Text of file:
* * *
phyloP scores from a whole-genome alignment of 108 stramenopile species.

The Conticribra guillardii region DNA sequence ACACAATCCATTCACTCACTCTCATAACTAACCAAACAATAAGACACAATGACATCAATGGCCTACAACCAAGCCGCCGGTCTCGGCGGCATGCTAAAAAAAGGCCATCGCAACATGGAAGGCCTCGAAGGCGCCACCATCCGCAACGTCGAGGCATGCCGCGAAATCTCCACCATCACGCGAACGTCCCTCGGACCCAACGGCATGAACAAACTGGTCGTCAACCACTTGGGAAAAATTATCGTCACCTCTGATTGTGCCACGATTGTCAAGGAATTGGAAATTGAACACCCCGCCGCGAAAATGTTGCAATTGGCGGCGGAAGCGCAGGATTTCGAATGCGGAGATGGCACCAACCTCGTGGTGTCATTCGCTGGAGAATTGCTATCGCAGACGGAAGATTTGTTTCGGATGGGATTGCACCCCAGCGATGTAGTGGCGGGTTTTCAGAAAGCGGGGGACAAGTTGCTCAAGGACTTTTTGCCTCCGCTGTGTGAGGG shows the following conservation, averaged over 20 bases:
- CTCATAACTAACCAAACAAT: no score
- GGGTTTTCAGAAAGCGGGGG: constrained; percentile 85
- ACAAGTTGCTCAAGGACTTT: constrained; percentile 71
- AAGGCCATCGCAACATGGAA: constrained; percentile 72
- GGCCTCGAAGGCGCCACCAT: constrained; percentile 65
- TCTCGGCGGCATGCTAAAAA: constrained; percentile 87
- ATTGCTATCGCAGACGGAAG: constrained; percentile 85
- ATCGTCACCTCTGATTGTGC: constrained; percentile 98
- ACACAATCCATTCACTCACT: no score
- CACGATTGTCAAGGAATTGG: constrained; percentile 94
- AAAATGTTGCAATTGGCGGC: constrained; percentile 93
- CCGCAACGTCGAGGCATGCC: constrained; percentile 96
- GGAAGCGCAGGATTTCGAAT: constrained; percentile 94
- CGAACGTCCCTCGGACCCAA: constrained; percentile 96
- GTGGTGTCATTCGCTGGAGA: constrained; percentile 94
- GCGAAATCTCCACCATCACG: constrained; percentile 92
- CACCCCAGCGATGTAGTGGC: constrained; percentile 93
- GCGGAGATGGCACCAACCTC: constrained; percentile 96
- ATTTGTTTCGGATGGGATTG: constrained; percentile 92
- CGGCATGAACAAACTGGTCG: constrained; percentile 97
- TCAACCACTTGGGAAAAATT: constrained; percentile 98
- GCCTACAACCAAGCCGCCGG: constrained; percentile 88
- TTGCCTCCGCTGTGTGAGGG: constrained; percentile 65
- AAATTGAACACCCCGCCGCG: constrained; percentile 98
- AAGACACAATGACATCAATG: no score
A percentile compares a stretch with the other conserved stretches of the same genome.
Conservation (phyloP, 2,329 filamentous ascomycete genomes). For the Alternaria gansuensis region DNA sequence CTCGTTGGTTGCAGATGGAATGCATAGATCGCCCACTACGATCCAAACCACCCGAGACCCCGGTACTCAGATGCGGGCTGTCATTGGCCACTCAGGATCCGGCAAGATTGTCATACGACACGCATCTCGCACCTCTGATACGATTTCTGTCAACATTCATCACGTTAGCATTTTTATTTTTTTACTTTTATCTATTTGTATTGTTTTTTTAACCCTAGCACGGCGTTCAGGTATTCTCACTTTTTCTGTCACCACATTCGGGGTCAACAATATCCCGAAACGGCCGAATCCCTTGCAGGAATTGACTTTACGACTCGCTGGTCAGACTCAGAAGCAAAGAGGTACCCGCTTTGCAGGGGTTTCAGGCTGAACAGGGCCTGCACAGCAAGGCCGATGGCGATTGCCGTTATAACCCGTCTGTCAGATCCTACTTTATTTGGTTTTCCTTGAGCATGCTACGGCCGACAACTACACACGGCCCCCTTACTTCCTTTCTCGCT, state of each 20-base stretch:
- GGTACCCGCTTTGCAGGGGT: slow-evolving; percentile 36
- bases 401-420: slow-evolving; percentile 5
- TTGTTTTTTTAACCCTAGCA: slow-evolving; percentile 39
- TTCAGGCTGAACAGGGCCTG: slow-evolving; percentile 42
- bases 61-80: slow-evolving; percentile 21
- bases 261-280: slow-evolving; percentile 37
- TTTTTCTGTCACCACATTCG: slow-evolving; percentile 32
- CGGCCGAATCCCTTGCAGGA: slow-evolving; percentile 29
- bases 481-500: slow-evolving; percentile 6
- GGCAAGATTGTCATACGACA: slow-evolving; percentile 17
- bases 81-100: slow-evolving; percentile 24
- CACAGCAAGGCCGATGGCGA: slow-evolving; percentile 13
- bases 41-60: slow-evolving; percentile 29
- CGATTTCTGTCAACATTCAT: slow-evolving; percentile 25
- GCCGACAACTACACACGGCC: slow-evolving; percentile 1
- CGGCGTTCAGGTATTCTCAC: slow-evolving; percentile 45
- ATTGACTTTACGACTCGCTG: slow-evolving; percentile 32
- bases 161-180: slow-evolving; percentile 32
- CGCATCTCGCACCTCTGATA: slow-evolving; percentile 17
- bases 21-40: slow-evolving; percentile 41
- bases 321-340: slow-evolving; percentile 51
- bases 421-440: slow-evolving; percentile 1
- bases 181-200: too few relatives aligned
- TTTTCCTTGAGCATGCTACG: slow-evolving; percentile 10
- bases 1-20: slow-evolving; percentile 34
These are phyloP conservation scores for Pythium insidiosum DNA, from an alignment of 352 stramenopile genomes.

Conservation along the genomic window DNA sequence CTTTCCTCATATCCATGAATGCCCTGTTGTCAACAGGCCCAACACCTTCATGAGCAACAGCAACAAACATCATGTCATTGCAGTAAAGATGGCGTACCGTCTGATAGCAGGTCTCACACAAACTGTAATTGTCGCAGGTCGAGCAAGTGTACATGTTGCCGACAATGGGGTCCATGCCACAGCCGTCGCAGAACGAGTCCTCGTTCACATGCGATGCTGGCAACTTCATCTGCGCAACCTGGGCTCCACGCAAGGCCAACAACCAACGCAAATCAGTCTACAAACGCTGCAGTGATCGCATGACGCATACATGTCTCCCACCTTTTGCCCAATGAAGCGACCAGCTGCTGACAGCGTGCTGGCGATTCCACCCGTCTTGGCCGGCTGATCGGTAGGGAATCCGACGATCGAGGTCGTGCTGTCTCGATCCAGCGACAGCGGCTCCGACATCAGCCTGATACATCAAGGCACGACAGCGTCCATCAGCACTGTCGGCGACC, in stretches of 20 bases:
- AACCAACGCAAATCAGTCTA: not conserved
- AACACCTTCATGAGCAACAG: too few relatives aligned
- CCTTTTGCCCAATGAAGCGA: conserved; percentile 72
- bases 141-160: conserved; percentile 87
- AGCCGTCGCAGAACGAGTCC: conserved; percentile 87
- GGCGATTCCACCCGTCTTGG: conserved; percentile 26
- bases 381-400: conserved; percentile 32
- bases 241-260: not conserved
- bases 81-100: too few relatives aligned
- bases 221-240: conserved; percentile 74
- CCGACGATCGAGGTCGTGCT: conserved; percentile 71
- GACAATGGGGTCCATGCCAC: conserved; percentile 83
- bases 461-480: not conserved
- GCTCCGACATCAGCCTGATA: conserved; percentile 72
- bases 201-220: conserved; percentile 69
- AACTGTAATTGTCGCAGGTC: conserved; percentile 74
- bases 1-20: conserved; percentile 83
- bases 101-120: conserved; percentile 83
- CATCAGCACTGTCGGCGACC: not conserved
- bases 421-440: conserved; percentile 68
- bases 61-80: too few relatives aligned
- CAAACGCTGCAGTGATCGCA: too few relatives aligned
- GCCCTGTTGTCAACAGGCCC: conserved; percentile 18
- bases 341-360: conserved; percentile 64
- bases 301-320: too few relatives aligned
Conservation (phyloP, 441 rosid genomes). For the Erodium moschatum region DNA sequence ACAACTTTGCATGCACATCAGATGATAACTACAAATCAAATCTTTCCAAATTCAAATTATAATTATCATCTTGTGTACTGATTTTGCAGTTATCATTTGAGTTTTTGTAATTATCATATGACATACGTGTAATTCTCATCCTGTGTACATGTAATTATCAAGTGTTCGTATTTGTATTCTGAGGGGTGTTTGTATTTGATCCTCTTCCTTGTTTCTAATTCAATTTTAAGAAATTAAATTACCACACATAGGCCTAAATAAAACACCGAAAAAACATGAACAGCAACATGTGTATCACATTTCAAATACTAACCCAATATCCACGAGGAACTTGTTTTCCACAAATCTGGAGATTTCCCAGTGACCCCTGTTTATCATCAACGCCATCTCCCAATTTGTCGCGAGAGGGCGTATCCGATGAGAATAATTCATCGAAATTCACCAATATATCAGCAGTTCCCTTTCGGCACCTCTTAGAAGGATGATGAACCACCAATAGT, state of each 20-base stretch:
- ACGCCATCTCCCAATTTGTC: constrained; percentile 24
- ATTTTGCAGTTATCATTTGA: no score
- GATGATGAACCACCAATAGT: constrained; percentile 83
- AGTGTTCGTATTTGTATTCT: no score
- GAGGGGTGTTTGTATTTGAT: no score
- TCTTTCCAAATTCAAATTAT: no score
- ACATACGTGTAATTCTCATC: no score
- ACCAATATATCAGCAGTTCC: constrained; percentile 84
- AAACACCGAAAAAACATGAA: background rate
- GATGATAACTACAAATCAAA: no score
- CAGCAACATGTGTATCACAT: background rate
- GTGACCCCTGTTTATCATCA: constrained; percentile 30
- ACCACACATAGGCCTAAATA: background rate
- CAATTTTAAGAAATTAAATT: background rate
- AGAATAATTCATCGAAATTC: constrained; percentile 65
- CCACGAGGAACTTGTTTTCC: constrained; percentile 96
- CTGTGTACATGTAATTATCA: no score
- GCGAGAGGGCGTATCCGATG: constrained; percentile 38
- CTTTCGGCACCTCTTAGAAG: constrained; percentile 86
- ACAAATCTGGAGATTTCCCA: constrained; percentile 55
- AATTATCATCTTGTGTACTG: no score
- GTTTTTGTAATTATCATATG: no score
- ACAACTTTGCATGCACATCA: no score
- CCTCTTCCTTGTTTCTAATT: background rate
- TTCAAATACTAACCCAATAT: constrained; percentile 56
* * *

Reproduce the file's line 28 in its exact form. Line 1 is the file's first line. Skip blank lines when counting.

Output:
A percentile compares a stretch with the other conserved stretches of the same genome.